Servicio de Información Comunitario sobre Investigación y Desarrollo - CORDIS

Final Activity Report Summary - DENIDIA (Development of Excellence in Non-Invasive Diagnostic Systems for Industrials and Scientific Applications)

With 7 recruited fellows and 8 training periods in 6 different top-class partner institutions for a total of 122 research-months, the DENIDIA project has successfully achieved its original goal of increasing excellence in tomography technology and related applications by covering a large spectrum of R&T activities in hardware design and development, image reconstruction, image processing and analysis. All these activities have participated to the important mass of knowledge that has been transferred to CED of TUL in multi-disciplinary fields of science such as electrical and electronic engineering, multi-phase flow and chemical engineering, materials science, nuclear science, instrumentation and technology, and of course, computer science.

All the activities were organised within 3 main actions:
Action 1: 3D ECT - Sensor design and IT environment,
Action 2: Spatial resolution improvement of ECT - new concepts and design.
Action 3: Software development for advanced 3D visualisation, 3D image processing and 3D data analysis.

A major result has been the design of a new multi-purpose Electrical Tomography acquisition unit with 32 channels, called DECART. Originally designed for 3D capacitance measurements (action 1), it has been updated for parallel measurement of capacitance and resistance between pairs of electrodes in the multi-modality sensor which also incorporates gamma-ray measurement. This unique sensor, initially designed and simulated at TUL by prof. Hammer and Dr Mosorov, then developed by Dr Nowakowski in collaboration with UiB, is able to determine component fractions in stratified 3-phase flow (i.e. oil/salt water and air) (action 2).

DECART has also the great advantage, since developed at TUL, to allow synchronisation of the capacitance measurements with rotation of the rotatable ECT sensor developed by Dr Liu (action 2). The results from this innovation have shown that image accuracy of static object is increased thanks to the increased capacitance measurements obtained during rotation, while some limitations linked to the acquisition speed and low SNR have reduced the ability of the sensor to better quantify real 2-phase flow regimes. All images from the above-mentioned sensors are visualised on line thanks to the GUI software developed at TUL, that uses standard image reconstruction algorithms, but also the one developed by Dr Banasiak at UoBa (action1).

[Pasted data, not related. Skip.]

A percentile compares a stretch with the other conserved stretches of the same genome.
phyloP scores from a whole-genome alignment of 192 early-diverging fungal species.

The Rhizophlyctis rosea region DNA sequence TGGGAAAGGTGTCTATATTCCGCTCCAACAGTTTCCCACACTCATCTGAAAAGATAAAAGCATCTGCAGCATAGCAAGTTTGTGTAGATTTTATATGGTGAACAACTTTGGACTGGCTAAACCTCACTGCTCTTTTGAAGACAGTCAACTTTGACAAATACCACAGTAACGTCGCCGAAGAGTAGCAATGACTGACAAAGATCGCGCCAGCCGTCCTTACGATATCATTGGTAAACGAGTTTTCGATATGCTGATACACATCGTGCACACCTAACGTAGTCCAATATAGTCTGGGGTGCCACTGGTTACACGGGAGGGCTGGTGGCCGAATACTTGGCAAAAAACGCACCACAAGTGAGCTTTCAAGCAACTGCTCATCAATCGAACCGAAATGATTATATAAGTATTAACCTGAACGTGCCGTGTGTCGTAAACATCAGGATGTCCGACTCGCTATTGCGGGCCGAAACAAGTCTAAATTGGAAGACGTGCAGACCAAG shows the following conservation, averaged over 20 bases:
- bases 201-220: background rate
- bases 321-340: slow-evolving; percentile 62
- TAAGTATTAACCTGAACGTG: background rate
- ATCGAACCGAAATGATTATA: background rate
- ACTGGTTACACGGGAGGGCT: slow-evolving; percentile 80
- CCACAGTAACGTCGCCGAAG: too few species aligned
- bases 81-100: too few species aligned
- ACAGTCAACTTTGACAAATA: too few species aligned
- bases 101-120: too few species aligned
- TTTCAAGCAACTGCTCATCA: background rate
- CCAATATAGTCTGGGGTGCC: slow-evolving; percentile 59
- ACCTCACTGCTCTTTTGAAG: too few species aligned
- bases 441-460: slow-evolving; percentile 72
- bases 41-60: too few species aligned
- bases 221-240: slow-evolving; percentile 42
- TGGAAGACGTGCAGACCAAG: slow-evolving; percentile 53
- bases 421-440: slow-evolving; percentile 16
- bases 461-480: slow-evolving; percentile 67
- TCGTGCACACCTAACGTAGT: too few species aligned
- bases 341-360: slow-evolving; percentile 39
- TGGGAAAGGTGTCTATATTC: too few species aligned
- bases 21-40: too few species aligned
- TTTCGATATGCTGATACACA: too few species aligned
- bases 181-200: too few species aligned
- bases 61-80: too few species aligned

These algorithms, designed for 3D ECT sensors and based on FEA, integrates the electrode layout obtained from ElecNet CAD software to better estimate shape contours than state-of-the-art approaches. Compared to action 1 and action 2 that have been relatively close in terms of research subjects dealing essentially with ECT-based research, action 3 has been a relative separate action. A link with action 1 still exists with the comparison between X-ray tomography data and ECT measurements during silo discharging. However, most of the tasks have concerned the development of image processing algorithms, as well as data analysis, related to materials science application based on X-ray tomography measurements.

More specifically, a so-called hole filling algorithm developed by Dr Janaszewski in collaboration with ESIEE was very useful to fill holes in 3D materials microstructure, helping image analysis in different studies carried out in collaboration with UoM. Another aspect of the work carried out by Dr Kornev in collaboration with ESIEE has concerned surface reconstruction of fractured object to separate surface crack from surrounding. Another aspect of the action concerns the development of a 3D stereoscopic vision system by Dr Tan. This equipment, preferentially developed for X-ray tomography images, is also of great interest to visualise results from other modalities such as 3D ECT.

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